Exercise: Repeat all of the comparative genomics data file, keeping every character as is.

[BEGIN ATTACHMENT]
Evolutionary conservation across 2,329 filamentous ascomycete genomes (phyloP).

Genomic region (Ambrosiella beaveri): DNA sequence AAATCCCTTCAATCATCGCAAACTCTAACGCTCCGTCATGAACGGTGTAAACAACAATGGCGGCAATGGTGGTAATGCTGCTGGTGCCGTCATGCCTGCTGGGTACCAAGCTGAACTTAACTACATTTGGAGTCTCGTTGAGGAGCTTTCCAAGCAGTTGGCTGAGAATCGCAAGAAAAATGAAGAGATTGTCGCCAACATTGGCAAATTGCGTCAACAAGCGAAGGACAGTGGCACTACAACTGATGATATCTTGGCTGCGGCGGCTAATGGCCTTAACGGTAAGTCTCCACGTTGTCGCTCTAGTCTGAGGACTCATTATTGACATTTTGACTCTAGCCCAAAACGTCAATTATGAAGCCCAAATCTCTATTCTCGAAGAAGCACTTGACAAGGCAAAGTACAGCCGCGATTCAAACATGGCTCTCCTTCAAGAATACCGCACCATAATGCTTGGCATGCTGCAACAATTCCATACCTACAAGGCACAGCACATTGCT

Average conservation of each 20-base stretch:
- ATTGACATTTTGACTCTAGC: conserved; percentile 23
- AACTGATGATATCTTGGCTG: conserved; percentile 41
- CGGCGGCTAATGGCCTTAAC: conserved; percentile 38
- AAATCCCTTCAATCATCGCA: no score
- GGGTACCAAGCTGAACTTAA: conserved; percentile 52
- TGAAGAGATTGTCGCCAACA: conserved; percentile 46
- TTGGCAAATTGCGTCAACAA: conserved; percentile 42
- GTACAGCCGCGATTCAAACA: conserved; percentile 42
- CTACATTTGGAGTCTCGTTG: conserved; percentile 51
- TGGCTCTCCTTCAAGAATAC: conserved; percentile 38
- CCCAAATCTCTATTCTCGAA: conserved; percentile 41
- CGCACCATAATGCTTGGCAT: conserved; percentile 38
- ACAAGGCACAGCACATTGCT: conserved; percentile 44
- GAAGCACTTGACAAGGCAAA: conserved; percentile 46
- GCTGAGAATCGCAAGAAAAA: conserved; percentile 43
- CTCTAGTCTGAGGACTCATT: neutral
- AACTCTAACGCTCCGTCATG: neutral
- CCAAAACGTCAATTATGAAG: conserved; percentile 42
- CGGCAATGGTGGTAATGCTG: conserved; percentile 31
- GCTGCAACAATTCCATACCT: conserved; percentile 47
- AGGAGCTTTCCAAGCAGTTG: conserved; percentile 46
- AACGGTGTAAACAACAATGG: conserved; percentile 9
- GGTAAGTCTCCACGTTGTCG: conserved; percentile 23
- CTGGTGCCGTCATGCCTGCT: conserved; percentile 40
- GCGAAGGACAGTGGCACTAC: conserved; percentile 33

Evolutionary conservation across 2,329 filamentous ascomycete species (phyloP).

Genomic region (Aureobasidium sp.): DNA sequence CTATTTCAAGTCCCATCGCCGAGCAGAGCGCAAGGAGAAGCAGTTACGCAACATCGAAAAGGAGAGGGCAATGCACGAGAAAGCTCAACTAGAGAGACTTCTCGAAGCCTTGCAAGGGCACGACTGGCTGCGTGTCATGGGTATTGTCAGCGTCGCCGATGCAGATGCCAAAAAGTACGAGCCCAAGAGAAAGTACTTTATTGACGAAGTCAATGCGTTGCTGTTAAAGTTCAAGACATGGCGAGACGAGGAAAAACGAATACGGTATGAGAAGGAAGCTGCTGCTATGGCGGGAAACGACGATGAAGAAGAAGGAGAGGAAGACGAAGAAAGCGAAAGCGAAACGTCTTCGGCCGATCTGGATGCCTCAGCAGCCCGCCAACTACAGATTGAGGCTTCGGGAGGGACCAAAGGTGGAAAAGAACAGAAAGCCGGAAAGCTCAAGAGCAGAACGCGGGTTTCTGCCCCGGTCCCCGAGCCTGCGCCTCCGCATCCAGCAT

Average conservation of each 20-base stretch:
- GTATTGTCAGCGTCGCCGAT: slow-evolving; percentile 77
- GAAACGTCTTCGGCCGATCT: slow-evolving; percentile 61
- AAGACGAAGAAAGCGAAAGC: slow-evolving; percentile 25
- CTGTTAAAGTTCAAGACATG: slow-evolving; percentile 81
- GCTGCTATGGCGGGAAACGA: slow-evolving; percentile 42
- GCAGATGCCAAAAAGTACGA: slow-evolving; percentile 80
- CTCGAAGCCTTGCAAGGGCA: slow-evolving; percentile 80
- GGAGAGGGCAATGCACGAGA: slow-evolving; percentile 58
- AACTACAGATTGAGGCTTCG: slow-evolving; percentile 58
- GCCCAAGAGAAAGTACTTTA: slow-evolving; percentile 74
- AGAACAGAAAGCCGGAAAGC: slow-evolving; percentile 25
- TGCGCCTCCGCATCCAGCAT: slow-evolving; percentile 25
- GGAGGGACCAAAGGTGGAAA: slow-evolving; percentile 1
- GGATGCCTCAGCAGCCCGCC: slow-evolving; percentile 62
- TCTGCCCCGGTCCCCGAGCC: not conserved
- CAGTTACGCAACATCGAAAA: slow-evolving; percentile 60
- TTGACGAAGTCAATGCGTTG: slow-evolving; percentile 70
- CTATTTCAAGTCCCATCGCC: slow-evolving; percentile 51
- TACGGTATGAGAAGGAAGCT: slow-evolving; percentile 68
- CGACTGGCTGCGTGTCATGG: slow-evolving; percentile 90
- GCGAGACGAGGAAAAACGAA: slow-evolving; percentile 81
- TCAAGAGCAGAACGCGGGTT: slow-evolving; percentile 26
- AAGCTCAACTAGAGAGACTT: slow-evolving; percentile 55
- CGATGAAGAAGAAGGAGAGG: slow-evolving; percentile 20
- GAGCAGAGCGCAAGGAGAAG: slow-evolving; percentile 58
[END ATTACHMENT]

Evolutionary conservation across 2,329 filamentous ascomycete genomes (phyloP).

Genomic region (Ambrosiella beaveri): DNA sequence AAATCCCTTCAATCATCGCAAACTCTAACGCTCCGTCATGAACGGTGTAAACAACAATGGCGGCAATGGTGGTAATGCTGCTGGTGCCGTCATGCCTGCTGGGTACCAAGCTGAACTTAACTACATTTGGAGTCTCGTTGAGGAGCTTTCCAAGCAGTTGGCTGAGAATCGCAAGAAAAATGAAGAGATTGTCGCCAACATTGGCAAATTGCGTCAACAAGCGAAGGACAGTGGCACTACAACTGATGATATCTTGGCTGCGGCGGCTAATGGCCTTAACGGTAAGTCTCCACGTTGTCGCTCTAGTCTGAGGACTCATTATTGACATTTTGACTCTAGCCCAAAACGTCAATTATGAAGCCCAAATCTCTATTCTCGAAGAAGCACTTGACAAGGCAAAGTACAGCCGCGATTCAAACATGGCTCTCCTTCAAGAATACCGCACCATAATGCTTGGCATGCTGCAACAATTCCATACCTACAAGGCACAGCACATTGCT

Average conservation of each 20-base stretch:
- ATTGACATTTTGACTCTAGC: conserved; percentile 23
- AACTGATGATATCTTGGCTG: conserved; percentile 41
- CGGCGGCTAATGGCCTTAAC: conserved; percentile 38
- AAATCCCTTCAATCATCGCA: no score
- GGGTACCAAGCTGAACTTAA: conserved; percentile 52
- TGAAGAGATTGTCGCCAACA: conserved; percentile 46
- TTGGCAAATTGCGTCAACAA: conserved; percentile 42
- GTACAGCCGCGATTCAAACA: conserved; percentile 42
- CTACATTTGGAGTCTCGTTG: conserved; percentile 51
- TGGCTCTCCTTCAAGAATAC: conserved; percentile 38
- CCCAAATCTCTATTCTCGAA: conserved; percentile 41
- CGCACCATAATGCTTGGCAT: conserved; percentile 38
- ACAAGGCACAGCACATTGCT: conserved; percentile 44
- GAAGCACTTGACAAGGCAAA: conserved; percentile 46
- GCTGAGAATCGCAAGAAAAA: conserved; percentile 43
- CTCTAGTCTGAGGACTCATT: neutral
- AACTCTAACGCTCCGTCATG: neutral
- CCAAAACGTCAATTATGAAG: conserved; percentile 42
- CGGCAATGGTGGTAATGCTG: conserved; percentile 31
- GCTGCAACAATTCCATACCT: conserved; percentile 47
- AGGAGCTTTCCAAGCAGTTG: conserved; percentile 46
- AACGGTGTAAACAACAATGG: conserved; percentile 9
- GGTAAGTCTCCACGTTGTCG: conserved; percentile 23
- CTGGTGCCGTCATGCCTGCT: conserved; percentile 40
- GCGAAGGACAGTGGCACTAC: conserved; percentile 33

Evolutionary conservation across 2,329 filamentous ascomycete species (phyloP).

Genomic region (Aureobasidium sp.): DNA sequence CTATTTCAAGTCCCATCGCCGAGCAGAGCGCAAGGAGAAGCAGTTACGCAACATCGAAAAGGAGAGGGCAATGCACGAGAAAGCTCAACTAGAGAGACTTCTCGAAGCCTTGCAAGGGCACGACTGGCTGCGTGTCATGGGTATTGTCAGCGTCGCCGATGCAGATGCCAAAAAGTACGAGCCCAAGAGAAAGTACTTTATTGACGAAGTCAATGCGTTGCTGTTAAAGTTCAAGACATGGCGAGACGAGGAAAAACGAATACGGTATGAGAAGGAAGCTGCTGCTATGGCGGGAAACGACGATGAAGAAGAAGGAGAGGAAGACGAAGAAAGCGAAAGCGAAACGTCTTCGGCCGATCTGGATGCCTCAGCAGCCCGCCAACTACAGATTGAGGCTTCGGGAGGGACCAAAGGTGGAAAAGAACAGAAAGCCGGAAAGCTCAAGAGCAGAACGCGGGTTTCTGCCCCGGTCCCCGAGCCTGCGCCTCCGCATCCAGCAT

Average conservation of each 20-base stretch:
- GTATTGTCAGCGTCGCCGAT: slow-evolving; percentile 77
- GAAACGTCTTCGGCCGATCT: slow-evolving; percentile 61
- AAGACGAAGAAAGCGAAAGC: slow-evolving; percentile 25
- CTGTTAAAGTTCAAGACATG: slow-evolving; percentile 81
- GCTGCTATGGCGGGAAACGA: slow-evolving; percentile 42
- GCAGATGCCAAAAAGTACGA: slow-evolving; percentile 80
- CTCGAAGCCTTGCAAGGGCA: slow-evolving; percentile 80
- GGAGAGGGCAATGCACGAGA: slow-evolving; percentile 58
- AACTACAGATTGAGGCTTCG: slow-evolving; percentile 58
- GCCCAAGAGAAAGTACTTTA: slow-evolving; percentile 74
- AGAACAGAAAGCCGGAAAGC: slow-evolving; percentile 25
- TGCGCCTCCGCATCCAGCAT: slow-evolving; percentile 25
- GGAGGGACCAAAGGTGGAAA: slow-evolving; percentile 1
- GGATGCCTCAGCAGCCCGCC: slow-evolving; percentile 62
- TCTGCCCCGGTCCCCGAGCC: not conserved
- CAGTTACGCAACATCGAAAA: slow-evolving; percentile 60
- TTGACGAAGTCAATGCGTTG: slow-evolving; percentile 70
- CTATTTCAAGTCCCATCGCC: slow-evolving; percentile 51
- TACGGTATGAGAAGGAAGCT: slow-evolving; percentile 68
- CGACTGGCTGCGTGTCATGG: slow-evolving; percentile 90
- GCGAGACGAGGAAAAACGAA: slow-evolving; percentile 81
- TCAAGAGCAGAACGCGGGTT: slow-evolving; percentile 26
- AAGCTCAACTAGAGAGACTT: slow-evolving; percentile 55
- CGATGAAGAAGAAGGAGAGG: slow-evolving; percentile 20
- GAGCAGAGCGCAAGGAGAAG: slow-evolving; percentile 58